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Wills v. Franklin

United States District Court, E.D. Tennessee, S.D
Nov 20, 1953
131 F. Supp. 668 (E.D. Tenn. 1953)


Civ. Nos. 1895, 1896.

November 20, 1953.

Gleason Painter, Rossville, Ga., Frazier, Roberts Weill, Chattanooga, Tenn., for plaintiffs.

Noone, Tanner Noone, Chattanooga, Tenn., for defendant.

The defendant has moved for a new trial in each of these cases. There are assignments that the verdicts are not supported by any evidence; that they are excessive, contrary to the law and the evidence; that any negligence of which the decedent David L. Davis might have been guilty was not the proximate cause of the injuries; that the plaintiffs were guilty of contributory negligence.

These matters were all submitted to the jury under a charge to which there was no exception, and the jury has found the issues in favor of the plaintiffs. The Court has given careful consideration to the evidence and is of the opinion that it amply justifies the verdicts.

The defendant's 7th, 8th and 9th grounds of error relate to the refusal of the Court to permit a special defense to be filed, setting up that there was pending in the Circuit Court of Hamilton County, Tennessee, on appeal, an attack on the appointment of the defendant as administrator; and that if there was an adverse decision in said circuit court, there would be a further appeal to the appellate courts at Knoxville. Said special defense also included a charge that the plaintiff and defendant were guilty of collusion; and that the trial of the case should be postponed or deferred until the final decision as to the validity of defendant's appointment was determined. It is alleged that it was error for the Court to try the case before it was determined whether the defendant is the administrator of the estate of David L. Davis, deceased.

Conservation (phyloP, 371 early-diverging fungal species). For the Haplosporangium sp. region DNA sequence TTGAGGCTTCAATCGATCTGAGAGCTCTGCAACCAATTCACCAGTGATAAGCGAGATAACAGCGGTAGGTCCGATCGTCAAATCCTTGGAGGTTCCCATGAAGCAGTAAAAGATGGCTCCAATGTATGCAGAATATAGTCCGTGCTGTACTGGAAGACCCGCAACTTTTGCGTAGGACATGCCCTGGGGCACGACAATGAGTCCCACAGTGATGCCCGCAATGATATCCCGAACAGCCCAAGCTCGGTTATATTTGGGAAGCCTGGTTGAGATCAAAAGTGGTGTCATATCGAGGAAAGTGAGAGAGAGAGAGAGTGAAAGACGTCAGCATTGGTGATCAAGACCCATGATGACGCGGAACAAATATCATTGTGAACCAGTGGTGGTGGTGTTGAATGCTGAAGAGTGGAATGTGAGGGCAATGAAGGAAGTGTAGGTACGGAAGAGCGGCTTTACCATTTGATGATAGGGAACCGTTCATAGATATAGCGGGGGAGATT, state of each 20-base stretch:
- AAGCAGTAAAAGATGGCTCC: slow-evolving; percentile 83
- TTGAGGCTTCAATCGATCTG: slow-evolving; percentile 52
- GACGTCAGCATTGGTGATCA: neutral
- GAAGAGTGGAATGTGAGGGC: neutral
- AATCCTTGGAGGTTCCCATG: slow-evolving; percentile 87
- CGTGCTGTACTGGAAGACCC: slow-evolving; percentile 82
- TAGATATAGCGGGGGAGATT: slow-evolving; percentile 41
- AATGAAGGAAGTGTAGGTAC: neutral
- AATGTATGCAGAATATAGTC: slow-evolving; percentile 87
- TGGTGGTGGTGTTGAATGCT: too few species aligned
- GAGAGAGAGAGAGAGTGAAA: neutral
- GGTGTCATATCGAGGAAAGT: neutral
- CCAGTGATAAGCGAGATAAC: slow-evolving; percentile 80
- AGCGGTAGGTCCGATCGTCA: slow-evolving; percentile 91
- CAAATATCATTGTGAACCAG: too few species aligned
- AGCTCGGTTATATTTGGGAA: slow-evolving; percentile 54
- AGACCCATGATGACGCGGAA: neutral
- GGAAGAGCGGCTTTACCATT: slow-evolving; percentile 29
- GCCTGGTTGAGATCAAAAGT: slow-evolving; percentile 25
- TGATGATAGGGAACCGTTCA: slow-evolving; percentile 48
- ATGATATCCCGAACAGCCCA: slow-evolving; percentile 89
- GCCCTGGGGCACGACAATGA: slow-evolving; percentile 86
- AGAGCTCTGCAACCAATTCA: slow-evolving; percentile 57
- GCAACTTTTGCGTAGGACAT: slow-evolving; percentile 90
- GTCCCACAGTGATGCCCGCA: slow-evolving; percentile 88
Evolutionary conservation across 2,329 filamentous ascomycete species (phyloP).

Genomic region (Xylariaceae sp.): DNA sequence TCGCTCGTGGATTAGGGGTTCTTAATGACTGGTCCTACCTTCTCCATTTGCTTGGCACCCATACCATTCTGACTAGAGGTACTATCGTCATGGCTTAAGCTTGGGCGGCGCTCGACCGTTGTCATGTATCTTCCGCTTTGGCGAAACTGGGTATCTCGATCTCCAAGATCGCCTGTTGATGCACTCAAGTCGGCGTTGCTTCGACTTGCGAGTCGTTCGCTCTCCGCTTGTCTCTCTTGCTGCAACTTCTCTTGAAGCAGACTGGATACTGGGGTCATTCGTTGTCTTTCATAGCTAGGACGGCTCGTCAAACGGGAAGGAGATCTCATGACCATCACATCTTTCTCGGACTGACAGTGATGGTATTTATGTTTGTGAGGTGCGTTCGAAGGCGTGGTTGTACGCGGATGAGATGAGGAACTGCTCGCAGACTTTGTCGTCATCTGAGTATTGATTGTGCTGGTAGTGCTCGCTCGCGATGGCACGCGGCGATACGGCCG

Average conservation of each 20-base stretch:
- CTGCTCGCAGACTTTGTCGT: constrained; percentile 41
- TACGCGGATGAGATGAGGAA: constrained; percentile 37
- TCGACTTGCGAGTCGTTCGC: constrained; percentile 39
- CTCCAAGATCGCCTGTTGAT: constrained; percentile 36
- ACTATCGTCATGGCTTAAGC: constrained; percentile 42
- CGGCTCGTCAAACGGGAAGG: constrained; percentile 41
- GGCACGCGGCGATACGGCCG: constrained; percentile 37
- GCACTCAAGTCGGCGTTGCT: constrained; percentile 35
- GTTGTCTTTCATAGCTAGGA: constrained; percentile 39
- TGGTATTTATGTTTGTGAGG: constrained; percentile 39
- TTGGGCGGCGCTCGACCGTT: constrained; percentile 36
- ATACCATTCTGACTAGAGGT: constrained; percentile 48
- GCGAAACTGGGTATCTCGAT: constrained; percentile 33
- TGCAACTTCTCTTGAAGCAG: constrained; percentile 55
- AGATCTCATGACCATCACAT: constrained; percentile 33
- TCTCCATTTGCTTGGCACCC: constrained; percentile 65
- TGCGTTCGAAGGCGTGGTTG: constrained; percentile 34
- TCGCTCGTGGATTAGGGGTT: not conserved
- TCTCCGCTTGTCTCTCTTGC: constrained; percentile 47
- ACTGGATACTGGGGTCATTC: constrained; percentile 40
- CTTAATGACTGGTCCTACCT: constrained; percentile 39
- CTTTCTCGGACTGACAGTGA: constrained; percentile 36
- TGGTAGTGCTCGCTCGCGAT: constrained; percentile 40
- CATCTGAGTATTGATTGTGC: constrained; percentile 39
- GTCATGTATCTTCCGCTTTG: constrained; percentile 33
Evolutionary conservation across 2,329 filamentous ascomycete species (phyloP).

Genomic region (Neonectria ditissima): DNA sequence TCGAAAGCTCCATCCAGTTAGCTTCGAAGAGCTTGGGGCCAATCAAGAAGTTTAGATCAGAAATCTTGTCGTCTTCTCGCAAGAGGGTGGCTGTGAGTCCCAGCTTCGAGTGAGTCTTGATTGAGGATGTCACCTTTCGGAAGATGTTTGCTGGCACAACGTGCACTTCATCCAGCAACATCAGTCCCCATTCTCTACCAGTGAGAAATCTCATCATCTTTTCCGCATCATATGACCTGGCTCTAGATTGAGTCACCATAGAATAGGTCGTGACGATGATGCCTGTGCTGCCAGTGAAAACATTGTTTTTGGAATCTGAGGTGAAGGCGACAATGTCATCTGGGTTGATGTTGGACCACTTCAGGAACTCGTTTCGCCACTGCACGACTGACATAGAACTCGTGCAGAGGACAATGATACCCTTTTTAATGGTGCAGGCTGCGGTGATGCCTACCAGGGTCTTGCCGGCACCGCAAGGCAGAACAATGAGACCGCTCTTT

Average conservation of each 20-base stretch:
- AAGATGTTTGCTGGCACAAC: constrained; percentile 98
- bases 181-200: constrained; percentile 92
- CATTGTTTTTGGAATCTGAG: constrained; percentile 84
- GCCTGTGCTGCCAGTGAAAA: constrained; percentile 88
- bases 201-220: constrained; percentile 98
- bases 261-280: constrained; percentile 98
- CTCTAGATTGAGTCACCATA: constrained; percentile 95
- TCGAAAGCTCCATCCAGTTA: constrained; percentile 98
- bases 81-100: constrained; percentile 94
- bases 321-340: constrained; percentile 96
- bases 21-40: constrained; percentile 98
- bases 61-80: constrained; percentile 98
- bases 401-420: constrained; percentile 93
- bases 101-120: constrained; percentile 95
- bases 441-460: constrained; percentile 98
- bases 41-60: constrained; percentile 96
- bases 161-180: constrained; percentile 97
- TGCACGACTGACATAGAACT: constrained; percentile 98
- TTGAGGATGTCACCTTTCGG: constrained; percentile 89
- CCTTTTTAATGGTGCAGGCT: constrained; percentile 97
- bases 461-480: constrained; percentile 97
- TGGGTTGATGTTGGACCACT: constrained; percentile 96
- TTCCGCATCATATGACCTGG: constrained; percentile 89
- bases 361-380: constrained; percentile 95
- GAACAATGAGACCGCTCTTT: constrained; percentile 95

These grounds of the motion are without merit. They amount to a collateral attack on the judgment of the court appointing the administrator, and collateral attacks are not permitted. Eller v. Richardson, 89 Tenn. 575, 15 S.W. 650; Bellenfant v. American National Bank, 184 Tenn. 50, 54, 195 S.W.2d 30.

The judgment of the county court appointing an administrator is binding on all the world until reversed on direct attack or appeal or writ of error. Bellenfant v. American National Bank, supra.